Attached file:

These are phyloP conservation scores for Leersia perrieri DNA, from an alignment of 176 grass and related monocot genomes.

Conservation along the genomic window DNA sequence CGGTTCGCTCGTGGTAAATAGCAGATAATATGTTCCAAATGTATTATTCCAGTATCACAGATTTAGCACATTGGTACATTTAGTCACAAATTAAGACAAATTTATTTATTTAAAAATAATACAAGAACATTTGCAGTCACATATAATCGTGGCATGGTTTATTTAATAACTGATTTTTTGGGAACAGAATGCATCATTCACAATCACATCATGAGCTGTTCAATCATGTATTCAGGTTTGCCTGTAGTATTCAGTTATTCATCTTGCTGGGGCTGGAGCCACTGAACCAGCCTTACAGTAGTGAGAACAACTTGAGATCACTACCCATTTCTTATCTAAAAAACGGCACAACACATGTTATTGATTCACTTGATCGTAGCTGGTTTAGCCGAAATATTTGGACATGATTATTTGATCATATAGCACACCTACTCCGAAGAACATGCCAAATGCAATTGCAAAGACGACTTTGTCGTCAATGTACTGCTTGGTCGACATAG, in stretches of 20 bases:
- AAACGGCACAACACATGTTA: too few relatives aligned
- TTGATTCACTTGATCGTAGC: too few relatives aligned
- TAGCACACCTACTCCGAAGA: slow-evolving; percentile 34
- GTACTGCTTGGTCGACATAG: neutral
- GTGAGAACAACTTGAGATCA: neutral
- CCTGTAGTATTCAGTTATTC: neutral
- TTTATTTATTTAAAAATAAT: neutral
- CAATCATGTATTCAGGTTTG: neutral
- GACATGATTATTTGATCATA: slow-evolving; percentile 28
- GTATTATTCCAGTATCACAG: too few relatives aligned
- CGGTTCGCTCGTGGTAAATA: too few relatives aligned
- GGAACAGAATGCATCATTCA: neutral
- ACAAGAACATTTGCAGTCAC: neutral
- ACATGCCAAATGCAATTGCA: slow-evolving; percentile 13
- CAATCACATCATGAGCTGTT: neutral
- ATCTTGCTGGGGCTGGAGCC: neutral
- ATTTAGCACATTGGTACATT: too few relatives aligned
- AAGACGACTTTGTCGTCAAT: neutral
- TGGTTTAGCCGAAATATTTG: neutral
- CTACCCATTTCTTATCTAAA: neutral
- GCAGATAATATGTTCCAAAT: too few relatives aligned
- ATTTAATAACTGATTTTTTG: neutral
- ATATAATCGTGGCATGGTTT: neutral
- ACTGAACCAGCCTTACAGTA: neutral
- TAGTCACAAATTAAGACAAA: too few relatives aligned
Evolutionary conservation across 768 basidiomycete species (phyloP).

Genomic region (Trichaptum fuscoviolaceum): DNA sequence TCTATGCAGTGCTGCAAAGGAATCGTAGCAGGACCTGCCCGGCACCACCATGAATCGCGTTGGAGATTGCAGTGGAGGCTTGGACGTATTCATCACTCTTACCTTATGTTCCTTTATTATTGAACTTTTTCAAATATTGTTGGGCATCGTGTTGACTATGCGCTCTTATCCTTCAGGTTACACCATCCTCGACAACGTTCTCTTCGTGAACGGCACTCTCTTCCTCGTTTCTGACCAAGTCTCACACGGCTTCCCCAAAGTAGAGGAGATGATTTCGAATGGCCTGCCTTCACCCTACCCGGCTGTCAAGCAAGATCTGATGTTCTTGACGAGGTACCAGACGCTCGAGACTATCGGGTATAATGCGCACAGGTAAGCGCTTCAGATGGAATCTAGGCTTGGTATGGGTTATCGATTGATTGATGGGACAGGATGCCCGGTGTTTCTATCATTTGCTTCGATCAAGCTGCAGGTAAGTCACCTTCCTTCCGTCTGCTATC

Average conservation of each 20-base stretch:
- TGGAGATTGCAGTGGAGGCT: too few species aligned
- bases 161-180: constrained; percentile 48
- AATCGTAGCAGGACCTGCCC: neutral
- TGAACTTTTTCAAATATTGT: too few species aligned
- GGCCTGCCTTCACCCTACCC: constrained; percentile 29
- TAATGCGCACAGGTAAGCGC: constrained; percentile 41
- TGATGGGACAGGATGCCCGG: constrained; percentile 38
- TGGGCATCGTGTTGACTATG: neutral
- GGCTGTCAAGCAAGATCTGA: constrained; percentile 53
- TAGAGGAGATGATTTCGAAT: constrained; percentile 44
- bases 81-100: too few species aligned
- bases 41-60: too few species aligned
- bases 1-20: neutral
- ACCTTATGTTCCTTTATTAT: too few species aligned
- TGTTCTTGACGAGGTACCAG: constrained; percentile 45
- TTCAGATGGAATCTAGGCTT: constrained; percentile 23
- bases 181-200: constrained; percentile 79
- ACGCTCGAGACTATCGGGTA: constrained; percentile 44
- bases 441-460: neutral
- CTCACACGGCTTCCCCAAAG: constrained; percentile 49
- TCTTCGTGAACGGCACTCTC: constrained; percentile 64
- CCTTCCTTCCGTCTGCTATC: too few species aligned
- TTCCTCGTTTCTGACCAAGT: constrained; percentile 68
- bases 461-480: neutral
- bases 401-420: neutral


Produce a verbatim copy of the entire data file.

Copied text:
These are phyloP conservation scores for Leersia perrieri DNA, from an alignment of 176 grass and related monocot genomes.

Conservation along the genomic window DNA sequence CGGTTCGCTCGTGGTAAATAGCAGATAATATGTTCCAAATGTATTATTCCAGTATCACAGATTTAGCACATTGGTACATTTAGTCACAAATTAAGACAAATTTATTTATTTAAAAATAATACAAGAACATTTGCAGTCACATATAATCGTGGCATGGTTTATTTAATAACTGATTTTTTGGGAACAGAATGCATCATTCACAATCACATCATGAGCTGTTCAATCATGTATTCAGGTTTGCCTGTAGTATTCAGTTATTCATCTTGCTGGGGCTGGAGCCACTGAACCAGCCTTACAGTAGTGAGAACAACTTGAGATCACTACCCATTTCTTATCTAAAAAACGGCACAACACATGTTATTGATTCACTTGATCGTAGCTGGTTTAGCCGAAATATTTGGACATGATTATTTGATCATATAGCACACCTACTCCGAAGAACATGCCAAATGCAATTGCAAAGACGACTTTGTCGTCAATGTACTGCTTGGTCGACATAG, in stretches of 20 bases:
- AAACGGCACAACACATGTTA: too few relatives aligned
- TTGATTCACTTGATCGTAGC: too few relatives aligned
- TAGCACACCTACTCCGAAGA: slow-evolving; percentile 34
- GTACTGCTTGGTCGACATAG: neutral
- GTGAGAACAACTTGAGATCA: neutral
- CCTGTAGTATTCAGTTATTC: neutral
- TTTATTTATTTAAAAATAAT: neutral
- CAATCATGTATTCAGGTTTG: neutral
- GACATGATTATTTGATCATA: slow-evolving; percentile 28
- GTATTATTCCAGTATCACAG: too few relatives aligned
- CGGTTCGCTCGTGGTAAATA: too few relatives aligned
- GGAACAGAATGCATCATTCA: neutral
- ACAAGAACATTTGCAGTCAC: neutral
- ACATGCCAAATGCAATTGCA: slow-evolving; percentile 13
- CAATCACATCATGAGCTGTT: neutral
- ATCTTGCTGGGGCTGGAGCC: neutral
- ATTTAGCACATTGGTACATT: too few relatives aligned
- AAGACGACTTTGTCGTCAAT: neutral
- TGGTTTAGCCGAAATATTTG: neutral
- CTACCCATTTCTTATCTAAA: neutral
- GCAGATAATATGTTCCAAAT: too few relatives aligned
- ATTTAATAACTGATTTTTTG: neutral
- ATATAATCGTGGCATGGTTT: neutral
- ACTGAACCAGCCTTACAGTA: neutral
- TAGTCACAAATTAAGACAAA: too few relatives aligned
Evolutionary conservation across 768 basidiomycete species (phyloP).

Genomic region (Trichaptum fuscoviolaceum): DNA sequence TCTATGCAGTGCTGCAAAGGAATCGTAGCAGGACCTGCCCGGCACCACCATGAATCGCGTTGGAGATTGCAGTGGAGGCTTGGACGTATTCATCACTCTTACCTTATGTTCCTTTATTATTGAACTTTTTCAAATATTGTTGGGCATCGTGTTGACTATGCGCTCTTATCCTTCAGGTTACACCATCCTCGACAACGTTCTCTTCGTGAACGGCACTCTCTTCCTCGTTTCTGACCAAGTCTCACACGGCTTCCCCAAAGTAGAGGAGATGATTTCGAATGGCCTGCCTTCACCCTACCCGGCTGTCAAGCAAGATCTGATGTTCTTGACGAGGTACCAGACGCTCGAGACTATCGGGTATAATGCGCACAGGTAAGCGCTTCAGATGGAATCTAGGCTTGGTATGGGTTATCGATTGATTGATGGGACAGGATGCCCGGTGTTTCTATCATTTGCTTCGATCAAGCTGCAGGTAAGTCACCTTCCTTCCGTCTGCTATC

Average conservation of each 20-base stretch:
- TGGAGATTGCAGTGGAGGCT: too few species aligned
- bases 161-180: constrained; percentile 48
- AATCGTAGCAGGACCTGCCC: neutral
- TGAACTTTTTCAAATATTGT: too few species aligned
- GGCCTGCCTTCACCCTACCC: constrained; percentile 29
- TAATGCGCACAGGTAAGCGC: constrained; percentile 41
- TGATGGGACAGGATGCCCGG: constrained; percentile 38
- TGGGCATCGTGTTGACTATG: neutral
- GGCTGTCAAGCAAGATCTGA: constrained; percentile 53
- TAGAGGAGATGATTTCGAAT: constrained; percentile 44
- bases 81-100: too few species aligned
- bases 41-60: too few species aligned
- bases 1-20: neutral
- ACCTTATGTTCCTTTATTAT: too few species aligned
- TGTTCTTGACGAGGTACCAG: constrained; percentile 45
- TTCAGATGGAATCTAGGCTT: constrained; percentile 23
- bases 181-200: constrained; percentile 79
- ACGCTCGAGACTATCGGGTA: constrained; percentile 44
- bases 441-460: neutral
- CTCACACGGCTTCCCCAAAG: constrained; percentile 49
- TCTTCGTGAACGGCACTCTC: constrained; percentile 64
- CCTTCCTTCCGTCTGCTATC: too few species aligned
- TTCCTCGTTTCTGACCAAGT: constrained; percentile 68
- bases 461-480: neutral
- bases 401-420: neutral